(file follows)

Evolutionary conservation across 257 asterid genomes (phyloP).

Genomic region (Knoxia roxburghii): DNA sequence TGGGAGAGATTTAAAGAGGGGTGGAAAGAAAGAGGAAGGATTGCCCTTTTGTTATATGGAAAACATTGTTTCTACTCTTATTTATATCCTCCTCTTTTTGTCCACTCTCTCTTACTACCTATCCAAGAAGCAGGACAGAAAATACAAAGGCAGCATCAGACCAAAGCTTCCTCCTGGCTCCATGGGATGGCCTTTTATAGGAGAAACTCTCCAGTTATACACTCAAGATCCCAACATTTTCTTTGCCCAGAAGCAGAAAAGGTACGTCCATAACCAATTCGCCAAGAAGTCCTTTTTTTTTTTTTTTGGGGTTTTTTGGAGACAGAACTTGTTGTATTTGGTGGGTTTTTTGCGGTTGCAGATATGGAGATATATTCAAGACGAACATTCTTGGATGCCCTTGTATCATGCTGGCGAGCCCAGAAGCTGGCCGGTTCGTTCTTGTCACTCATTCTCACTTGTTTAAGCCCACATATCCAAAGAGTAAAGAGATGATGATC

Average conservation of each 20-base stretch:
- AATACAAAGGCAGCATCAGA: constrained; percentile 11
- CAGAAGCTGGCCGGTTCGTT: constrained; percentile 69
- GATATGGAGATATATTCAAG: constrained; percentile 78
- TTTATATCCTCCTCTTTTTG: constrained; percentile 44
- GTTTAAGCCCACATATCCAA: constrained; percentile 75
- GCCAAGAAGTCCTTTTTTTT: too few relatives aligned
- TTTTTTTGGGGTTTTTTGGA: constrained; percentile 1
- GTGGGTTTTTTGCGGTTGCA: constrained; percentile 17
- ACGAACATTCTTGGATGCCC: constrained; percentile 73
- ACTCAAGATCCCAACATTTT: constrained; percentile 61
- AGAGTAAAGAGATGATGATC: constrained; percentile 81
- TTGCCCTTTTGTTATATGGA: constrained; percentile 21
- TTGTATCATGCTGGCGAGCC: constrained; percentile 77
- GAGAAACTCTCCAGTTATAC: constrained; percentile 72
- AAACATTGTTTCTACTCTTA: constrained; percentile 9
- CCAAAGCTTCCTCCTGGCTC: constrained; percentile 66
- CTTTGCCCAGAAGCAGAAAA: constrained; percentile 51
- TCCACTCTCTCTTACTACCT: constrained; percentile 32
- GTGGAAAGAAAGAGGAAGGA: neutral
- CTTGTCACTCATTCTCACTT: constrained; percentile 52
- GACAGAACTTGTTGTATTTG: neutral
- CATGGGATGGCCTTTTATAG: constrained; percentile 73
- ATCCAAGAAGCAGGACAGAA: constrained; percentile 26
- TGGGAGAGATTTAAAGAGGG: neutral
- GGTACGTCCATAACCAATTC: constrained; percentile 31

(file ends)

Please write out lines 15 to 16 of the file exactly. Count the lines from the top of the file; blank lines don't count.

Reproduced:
- TTGCCCTTTTGTTATATGGA: constrained; percentile 21
- TTGTATCATGCTGGCGAGCC: constrained; percentile 77